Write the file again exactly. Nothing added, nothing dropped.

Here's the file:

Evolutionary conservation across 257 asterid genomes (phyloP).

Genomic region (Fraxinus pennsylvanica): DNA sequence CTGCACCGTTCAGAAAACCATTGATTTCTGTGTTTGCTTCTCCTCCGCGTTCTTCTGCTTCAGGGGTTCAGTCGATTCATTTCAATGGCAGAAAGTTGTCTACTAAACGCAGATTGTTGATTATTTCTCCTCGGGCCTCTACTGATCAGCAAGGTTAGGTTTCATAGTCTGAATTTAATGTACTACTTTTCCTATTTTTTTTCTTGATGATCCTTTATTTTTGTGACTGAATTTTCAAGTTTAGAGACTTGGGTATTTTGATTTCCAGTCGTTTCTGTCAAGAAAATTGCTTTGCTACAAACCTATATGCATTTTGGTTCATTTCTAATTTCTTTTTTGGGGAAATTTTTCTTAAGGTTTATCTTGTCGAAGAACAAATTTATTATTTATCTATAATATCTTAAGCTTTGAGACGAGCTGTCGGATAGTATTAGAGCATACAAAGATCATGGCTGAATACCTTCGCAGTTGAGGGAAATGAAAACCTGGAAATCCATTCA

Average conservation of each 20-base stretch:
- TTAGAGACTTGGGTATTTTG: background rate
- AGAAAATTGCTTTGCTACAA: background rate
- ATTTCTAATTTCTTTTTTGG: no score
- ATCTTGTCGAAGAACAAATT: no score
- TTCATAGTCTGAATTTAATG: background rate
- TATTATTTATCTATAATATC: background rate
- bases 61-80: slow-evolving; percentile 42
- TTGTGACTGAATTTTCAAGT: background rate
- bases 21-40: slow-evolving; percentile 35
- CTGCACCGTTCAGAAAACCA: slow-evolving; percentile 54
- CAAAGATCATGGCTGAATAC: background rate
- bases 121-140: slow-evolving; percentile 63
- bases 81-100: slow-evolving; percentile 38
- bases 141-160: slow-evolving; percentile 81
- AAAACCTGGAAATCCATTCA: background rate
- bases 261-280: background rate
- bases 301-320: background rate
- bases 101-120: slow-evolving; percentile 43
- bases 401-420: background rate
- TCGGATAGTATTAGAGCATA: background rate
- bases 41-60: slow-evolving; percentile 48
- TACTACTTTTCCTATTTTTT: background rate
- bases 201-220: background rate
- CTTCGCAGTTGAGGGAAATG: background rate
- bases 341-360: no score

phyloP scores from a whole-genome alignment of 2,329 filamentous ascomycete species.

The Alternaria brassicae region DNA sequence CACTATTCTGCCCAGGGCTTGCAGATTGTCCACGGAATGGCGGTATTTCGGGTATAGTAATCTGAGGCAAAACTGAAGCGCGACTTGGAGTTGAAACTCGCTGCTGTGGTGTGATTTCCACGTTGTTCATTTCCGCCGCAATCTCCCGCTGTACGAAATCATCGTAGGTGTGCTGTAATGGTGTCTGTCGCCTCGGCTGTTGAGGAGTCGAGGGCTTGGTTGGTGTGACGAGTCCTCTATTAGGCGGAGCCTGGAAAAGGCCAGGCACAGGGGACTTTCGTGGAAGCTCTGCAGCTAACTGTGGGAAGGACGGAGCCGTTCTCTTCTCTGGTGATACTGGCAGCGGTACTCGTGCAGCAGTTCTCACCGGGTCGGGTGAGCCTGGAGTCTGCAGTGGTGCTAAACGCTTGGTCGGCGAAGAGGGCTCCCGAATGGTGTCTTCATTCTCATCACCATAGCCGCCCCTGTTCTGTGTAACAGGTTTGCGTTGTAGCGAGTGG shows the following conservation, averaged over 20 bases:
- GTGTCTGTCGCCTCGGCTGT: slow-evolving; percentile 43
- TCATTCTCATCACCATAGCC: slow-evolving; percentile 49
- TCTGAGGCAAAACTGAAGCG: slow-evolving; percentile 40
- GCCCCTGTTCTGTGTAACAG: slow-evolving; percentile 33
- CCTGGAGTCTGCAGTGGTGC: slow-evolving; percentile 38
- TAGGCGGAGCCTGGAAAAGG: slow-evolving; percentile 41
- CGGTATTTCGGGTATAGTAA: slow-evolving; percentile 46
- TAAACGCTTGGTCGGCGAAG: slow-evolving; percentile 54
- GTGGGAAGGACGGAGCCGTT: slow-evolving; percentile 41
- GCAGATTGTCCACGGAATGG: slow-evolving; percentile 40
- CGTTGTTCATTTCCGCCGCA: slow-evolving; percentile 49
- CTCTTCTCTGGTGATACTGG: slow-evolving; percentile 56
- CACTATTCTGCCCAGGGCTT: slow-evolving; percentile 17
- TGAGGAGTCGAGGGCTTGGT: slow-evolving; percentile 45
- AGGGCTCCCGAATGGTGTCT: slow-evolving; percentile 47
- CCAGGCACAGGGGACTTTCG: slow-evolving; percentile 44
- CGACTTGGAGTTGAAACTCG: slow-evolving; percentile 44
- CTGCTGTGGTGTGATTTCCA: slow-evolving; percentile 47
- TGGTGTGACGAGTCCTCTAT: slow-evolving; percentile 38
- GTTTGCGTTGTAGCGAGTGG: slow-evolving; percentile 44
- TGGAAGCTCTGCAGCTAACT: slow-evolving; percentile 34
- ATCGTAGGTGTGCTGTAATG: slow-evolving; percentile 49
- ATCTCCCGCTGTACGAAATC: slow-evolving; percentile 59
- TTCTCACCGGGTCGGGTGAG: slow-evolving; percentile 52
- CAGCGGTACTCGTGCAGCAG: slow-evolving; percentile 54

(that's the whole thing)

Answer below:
Evolutionary conservation across 257 asterid genomes (phyloP).

Genomic region (Fraxinus pennsylvanica): DNA sequence CTGCACCGTTCAGAAAACCATTGATTTCTGTGTTTGCTTCTCCTCCGCGTTCTTCTGCTTCAGGGGTTCAGTCGATTCATTTCAATGGCAGAAAGTTGTCTACTAAACGCAGATTGTTGATTATTTCTCCTCGGGCCTCTACTGATCAGCAAGGTTAGGTTTCATAGTCTGAATTTAATGTACTACTTTTCCTATTTTTTTTCTTGATGATCCTTTATTTTTGTGACTGAATTTTCAAGTTTAGAGACTTGGGTATTTTGATTTCCAGTCGTTTCTGTCAAGAAAATTGCTTTGCTACAAACCTATATGCATTTTGGTTCATTTCTAATTTCTTTTTTGGGGAAATTTTTCTTAAGGTTTATCTTGTCGAAGAACAAATTTATTATTTATCTATAATATCTTAAGCTTTGAGACGAGCTGTCGGATAGTATTAGAGCATACAAAGATCATGGCTGAATACCTTCGCAGTTGAGGGAAATGAAAACCTGGAAATCCATTCA

Average conservation of each 20-base stretch:
- TTAGAGACTTGGGTATTTTG: background rate
- AGAAAATTGCTTTGCTACAA: background rate
- ATTTCTAATTTCTTTTTTGG: no score
- ATCTTGTCGAAGAACAAATT: no score
- TTCATAGTCTGAATTTAATG: background rate
- TATTATTTATCTATAATATC: background rate
- bases 61-80: slow-evolving; percentile 42
- TTGTGACTGAATTTTCAAGT: background rate
- bases 21-40: slow-evolving; percentile 35
- CTGCACCGTTCAGAAAACCA: slow-evolving; percentile 54
- CAAAGATCATGGCTGAATAC: background rate
- bases 121-140: slow-evolving; percentile 63
- bases 81-100: slow-evolving; percentile 38
- bases 141-160: slow-evolving; percentile 81
- AAAACCTGGAAATCCATTCA: background rate
- bases 261-280: background rate
- bases 301-320: background rate
- bases 101-120: slow-evolving; percentile 43
- bases 401-420: background rate
- TCGGATAGTATTAGAGCATA: background rate
- bases 41-60: slow-evolving; percentile 48
- TACTACTTTTCCTATTTTTT: background rate
- bases 201-220: background rate
- CTTCGCAGTTGAGGGAAATG: background rate
- bases 341-360: no score

phyloP scores from a whole-genome alignment of 2,329 filamentous ascomycete species.

The Alternaria brassicae region DNA sequence CACTATTCTGCCCAGGGCTTGCAGATTGTCCACGGAATGGCGGTATTTCGGGTATAGTAATCTGAGGCAAAACTGAAGCGCGACTTGGAGTTGAAACTCGCTGCTGTGGTGTGATTTCCACGTTGTTCATTTCCGCCGCAATCTCCCGCTGTACGAAATCATCGTAGGTGTGCTGTAATGGTGTCTGTCGCCTCGGCTGTTGAGGAGTCGAGGGCTTGGTTGGTGTGACGAGTCCTCTATTAGGCGGAGCCTGGAAAAGGCCAGGCACAGGGGACTTTCGTGGAAGCTCTGCAGCTAACTGTGGGAAGGACGGAGCCGTTCTCTTCTCTGGTGATACTGGCAGCGGTACTCGTGCAGCAGTTCTCACCGGGTCGGGTGAGCCTGGAGTCTGCAGTGGTGCTAAACGCTTGGTCGGCGAAGAGGGCTCCCGAATGGTGTCTTCATTCTCATCACCATAGCCGCCCCTGTTCTGTGTAACAGGTTTGCGTTGTAGCGAGTGG shows the following conservation, averaged over 20 bases:
- GTGTCTGTCGCCTCGGCTGT: slow-evolving; percentile 43
- TCATTCTCATCACCATAGCC: slow-evolving; percentile 49
- TCTGAGGCAAAACTGAAGCG: slow-evolving; percentile 40
- GCCCCTGTTCTGTGTAACAG: slow-evolving; percentile 33
- CCTGGAGTCTGCAGTGGTGC: slow-evolving; percentile 38
- TAGGCGGAGCCTGGAAAAGG: slow-evolving; percentile 41
- CGGTATTTCGGGTATAGTAA: slow-evolving; percentile 46
- TAAACGCTTGGTCGGCGAAG: slow-evolving; percentile 54
- GTGGGAAGGACGGAGCCGTT: slow-evolving; percentile 41
- GCAGATTGTCCACGGAATGG: slow-evolving; percentile 40
- CGTTGTTCATTTCCGCCGCA: slow-evolving; percentile 49
- CTCTTCTCTGGTGATACTGG: slow-evolving; percentile 56
- CACTATTCTGCCCAGGGCTT: slow-evolving; percentile 17
- TGAGGAGTCGAGGGCTTGGT: slow-evolving; percentile 45
- AGGGCTCCCGAATGGTGTCT: slow-evolving; percentile 47
- CCAGGCACAGGGGACTTTCG: slow-evolving; percentile 44
- CGACTTGGAGTTGAAACTCG: slow-evolving; percentile 44
- CTGCTGTGGTGTGATTTCCA: slow-evolving; percentile 47
- TGGTGTGACGAGTCCTCTAT: slow-evolving; percentile 38
- GTTTGCGTTGTAGCGAGTGG: slow-evolving; percentile 44
- TGGAAGCTCTGCAGCTAACT: slow-evolving; percentile 34
- ATCGTAGGTGTGCTGTAATG: slow-evolving; percentile 49
- ATCTCCCGCTGTACGAAATC: slow-evolving; percentile 59
- TTCTCACCGGGTCGGGTGAG: slow-evolving; percentile 52
- CAGCGGTACTCGTGCAGCAG: slow-evolving; percentile 54